Written by: Heather Webber, PhD.
As a community we have learned a lot about addiction in the last several decades. Addiction has been strongly stigmatized, with some believing that addiction is a result of a weak character or moral failing. Because of the scientific community, we now know that addiction is a brain disease, one deserving of standard treatment and access to care as any other physical health problem1.
As we learn more about both the short-term effects of drugs on the brain and more long-term effects of addiction, there is great promise in developing neuroscience-based treatments. One such method involves brain stimulation via transcranial magnetic stimulation (TMS). TMS is a technique that relies on the generation of brief magnetic fields (similar to an MRI) using an insulated coil that is placed over the scalp. The magnetic pulses generate a weak electrical current in the brain that briefly activations or deactivates brain cells directly under the center of the coil. The TMS machine can therefore be used to change the firing patterns of brain areas that are affected in addiction.
TMS is generally well-tolerated and safe with no known long-term side effects. Some of the most common side effects include twitching of the eye or facial muscles, headache, and mild pain at the stimulation site. If experienced, these side effects usually go away within one day and can be treatment with over the counter medications. Importantly, seizures can occur in a very small group of patients. You should not have TMS treatment if you have a history of seizures or epilepsy, or if you have any metal implants in the head.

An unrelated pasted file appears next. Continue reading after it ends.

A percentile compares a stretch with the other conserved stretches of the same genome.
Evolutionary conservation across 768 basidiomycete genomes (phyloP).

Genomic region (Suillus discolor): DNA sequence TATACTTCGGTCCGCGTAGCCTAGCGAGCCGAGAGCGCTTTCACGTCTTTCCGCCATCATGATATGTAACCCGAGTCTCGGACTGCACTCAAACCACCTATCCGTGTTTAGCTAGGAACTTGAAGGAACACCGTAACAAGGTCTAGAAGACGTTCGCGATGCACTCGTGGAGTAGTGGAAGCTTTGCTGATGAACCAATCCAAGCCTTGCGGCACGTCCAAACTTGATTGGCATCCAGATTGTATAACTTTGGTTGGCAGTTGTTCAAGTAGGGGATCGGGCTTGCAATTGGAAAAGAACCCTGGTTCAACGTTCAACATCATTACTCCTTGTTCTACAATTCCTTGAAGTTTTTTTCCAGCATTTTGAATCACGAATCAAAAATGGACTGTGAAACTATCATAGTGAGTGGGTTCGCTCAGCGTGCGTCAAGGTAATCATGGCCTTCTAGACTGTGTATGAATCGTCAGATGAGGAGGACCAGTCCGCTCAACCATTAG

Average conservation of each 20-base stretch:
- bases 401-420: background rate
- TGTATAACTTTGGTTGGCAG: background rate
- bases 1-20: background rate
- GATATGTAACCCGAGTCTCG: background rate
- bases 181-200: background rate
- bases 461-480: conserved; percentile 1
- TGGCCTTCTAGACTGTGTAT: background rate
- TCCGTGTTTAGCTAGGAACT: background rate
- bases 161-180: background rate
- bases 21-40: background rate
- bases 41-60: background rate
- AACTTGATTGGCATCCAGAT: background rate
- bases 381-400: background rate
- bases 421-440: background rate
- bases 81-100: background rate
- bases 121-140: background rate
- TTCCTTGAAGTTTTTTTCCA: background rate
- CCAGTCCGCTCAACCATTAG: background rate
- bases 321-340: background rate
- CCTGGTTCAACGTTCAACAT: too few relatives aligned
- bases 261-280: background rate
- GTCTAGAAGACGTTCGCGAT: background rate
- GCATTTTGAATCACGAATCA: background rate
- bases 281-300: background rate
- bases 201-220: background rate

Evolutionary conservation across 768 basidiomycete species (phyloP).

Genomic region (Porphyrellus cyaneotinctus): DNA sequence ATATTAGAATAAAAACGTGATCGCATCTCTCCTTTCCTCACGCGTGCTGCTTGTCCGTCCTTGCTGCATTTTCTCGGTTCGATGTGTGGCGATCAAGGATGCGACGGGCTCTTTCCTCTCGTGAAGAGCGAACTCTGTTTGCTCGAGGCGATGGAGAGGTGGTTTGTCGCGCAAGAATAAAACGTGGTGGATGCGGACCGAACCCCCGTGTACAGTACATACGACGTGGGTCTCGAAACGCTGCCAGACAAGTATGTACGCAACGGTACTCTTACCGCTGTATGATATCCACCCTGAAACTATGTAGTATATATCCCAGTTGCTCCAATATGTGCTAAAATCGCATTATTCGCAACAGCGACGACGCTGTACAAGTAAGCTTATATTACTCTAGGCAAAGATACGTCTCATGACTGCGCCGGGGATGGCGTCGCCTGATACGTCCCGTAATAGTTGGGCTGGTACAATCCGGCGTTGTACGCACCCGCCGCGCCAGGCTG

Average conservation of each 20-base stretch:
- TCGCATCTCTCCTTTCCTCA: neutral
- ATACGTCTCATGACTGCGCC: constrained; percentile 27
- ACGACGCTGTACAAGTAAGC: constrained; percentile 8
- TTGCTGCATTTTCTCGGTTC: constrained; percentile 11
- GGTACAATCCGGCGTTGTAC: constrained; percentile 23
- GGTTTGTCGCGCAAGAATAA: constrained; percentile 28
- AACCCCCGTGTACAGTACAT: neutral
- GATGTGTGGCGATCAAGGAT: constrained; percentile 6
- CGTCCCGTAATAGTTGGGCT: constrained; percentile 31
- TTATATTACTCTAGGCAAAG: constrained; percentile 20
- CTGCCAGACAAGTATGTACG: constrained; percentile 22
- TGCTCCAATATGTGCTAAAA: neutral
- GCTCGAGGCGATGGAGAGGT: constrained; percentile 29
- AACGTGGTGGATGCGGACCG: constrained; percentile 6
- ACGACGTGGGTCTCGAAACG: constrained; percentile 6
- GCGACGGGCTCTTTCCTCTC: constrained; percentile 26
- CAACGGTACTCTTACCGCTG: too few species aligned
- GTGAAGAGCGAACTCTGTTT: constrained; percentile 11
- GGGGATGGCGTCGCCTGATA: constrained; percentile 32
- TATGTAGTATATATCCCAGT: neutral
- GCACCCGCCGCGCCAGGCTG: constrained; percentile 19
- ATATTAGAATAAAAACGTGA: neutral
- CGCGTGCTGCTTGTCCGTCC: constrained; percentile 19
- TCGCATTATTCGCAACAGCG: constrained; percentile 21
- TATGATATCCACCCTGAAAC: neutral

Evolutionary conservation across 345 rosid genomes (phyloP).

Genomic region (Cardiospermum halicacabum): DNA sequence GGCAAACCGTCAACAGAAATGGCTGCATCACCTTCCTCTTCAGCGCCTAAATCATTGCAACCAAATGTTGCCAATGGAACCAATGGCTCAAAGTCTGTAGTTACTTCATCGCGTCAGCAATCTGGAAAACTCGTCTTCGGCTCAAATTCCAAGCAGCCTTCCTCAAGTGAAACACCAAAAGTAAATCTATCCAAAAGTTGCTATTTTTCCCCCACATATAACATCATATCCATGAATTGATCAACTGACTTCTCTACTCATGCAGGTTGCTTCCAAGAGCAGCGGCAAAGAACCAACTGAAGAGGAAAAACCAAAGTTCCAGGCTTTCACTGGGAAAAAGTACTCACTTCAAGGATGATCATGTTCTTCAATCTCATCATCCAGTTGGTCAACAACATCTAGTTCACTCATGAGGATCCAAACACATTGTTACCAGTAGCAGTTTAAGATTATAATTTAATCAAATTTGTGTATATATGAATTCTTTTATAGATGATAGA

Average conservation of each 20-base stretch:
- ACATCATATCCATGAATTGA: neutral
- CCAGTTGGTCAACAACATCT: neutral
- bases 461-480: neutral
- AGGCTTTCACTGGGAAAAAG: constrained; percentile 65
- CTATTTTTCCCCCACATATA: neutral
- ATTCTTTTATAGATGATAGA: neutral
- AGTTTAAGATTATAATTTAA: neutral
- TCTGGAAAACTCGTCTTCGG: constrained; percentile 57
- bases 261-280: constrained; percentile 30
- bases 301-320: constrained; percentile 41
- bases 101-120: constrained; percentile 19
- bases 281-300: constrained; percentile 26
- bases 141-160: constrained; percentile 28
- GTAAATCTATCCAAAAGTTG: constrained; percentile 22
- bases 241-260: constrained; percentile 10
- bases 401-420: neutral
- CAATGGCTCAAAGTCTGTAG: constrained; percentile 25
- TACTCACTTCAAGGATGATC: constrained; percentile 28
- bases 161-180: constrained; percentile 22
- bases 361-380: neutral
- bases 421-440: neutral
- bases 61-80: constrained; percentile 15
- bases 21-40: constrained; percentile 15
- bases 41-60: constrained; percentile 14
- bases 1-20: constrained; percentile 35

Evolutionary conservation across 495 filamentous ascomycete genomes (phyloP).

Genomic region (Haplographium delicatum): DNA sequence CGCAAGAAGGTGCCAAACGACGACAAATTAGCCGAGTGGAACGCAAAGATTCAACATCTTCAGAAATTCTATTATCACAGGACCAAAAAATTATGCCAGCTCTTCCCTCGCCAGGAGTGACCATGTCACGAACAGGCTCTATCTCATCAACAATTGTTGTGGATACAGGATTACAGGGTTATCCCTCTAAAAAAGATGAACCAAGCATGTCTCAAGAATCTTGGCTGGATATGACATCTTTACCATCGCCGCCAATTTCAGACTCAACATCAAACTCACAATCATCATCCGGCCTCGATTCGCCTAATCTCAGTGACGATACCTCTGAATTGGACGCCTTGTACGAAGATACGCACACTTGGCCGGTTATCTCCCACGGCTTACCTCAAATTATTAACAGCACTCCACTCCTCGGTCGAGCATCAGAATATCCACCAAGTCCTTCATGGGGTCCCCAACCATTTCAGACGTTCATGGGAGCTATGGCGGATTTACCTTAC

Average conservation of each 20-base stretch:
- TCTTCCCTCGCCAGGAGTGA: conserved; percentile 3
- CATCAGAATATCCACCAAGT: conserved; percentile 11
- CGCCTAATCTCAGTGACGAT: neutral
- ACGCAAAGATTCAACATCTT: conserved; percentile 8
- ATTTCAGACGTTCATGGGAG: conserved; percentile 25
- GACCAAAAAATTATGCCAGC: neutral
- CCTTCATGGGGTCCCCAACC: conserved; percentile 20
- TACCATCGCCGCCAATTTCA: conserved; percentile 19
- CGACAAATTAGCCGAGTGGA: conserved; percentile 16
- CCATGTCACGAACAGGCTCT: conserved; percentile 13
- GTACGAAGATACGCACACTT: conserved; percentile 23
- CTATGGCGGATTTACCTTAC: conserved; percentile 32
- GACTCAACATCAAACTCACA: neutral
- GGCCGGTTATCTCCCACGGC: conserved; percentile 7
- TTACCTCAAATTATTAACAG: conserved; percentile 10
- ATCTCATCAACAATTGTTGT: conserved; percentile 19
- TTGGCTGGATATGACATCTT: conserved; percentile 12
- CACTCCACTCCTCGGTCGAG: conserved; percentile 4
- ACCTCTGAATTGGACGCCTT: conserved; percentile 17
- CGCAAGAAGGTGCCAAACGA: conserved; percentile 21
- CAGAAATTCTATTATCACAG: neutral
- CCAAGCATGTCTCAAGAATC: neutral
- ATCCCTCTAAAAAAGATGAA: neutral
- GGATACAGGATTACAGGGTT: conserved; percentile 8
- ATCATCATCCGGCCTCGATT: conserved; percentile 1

While TMS is currently approved by the Food and Drug Administration (FDA) for people suffering from depression who have not benefitted from antidepressant treatment, the only substance that the FDA has approved is for smoking. In 2020, the FDA cleared the BrainsWay “deep TMS” system to help adults stop smoking. In the main trial, the active TMS quit rate was greater than the “sham” (similar to placebo, where it feels like you are receiving TMS, but there is no stimulation) TMS quit rate2.
TMS treatment for other addictions is still in the early phases. In these early phases, researchers are interested in testing if TMS can change common symptoms of addiction (such as craving) or if it can change brain circuits involved in addiction by collecting neuroimaging measures before and after brain stimulation. The results of these initial studies show promise – several studies show that TMS produced anti-craving effects for alcohol, cigarettes, and cocaine3. These studies will need to be followed-up with larger clinical trials where substance use is measured and verified with urine or breath samples.
While there is great promise in TMS treatment, it will not be a “cure all”. Recovery from addiction is an ongoing, complex process that requires a multi-layered approach and a support system. TMS should be combined with other forms of treatment like individual therapy or 12-step programs.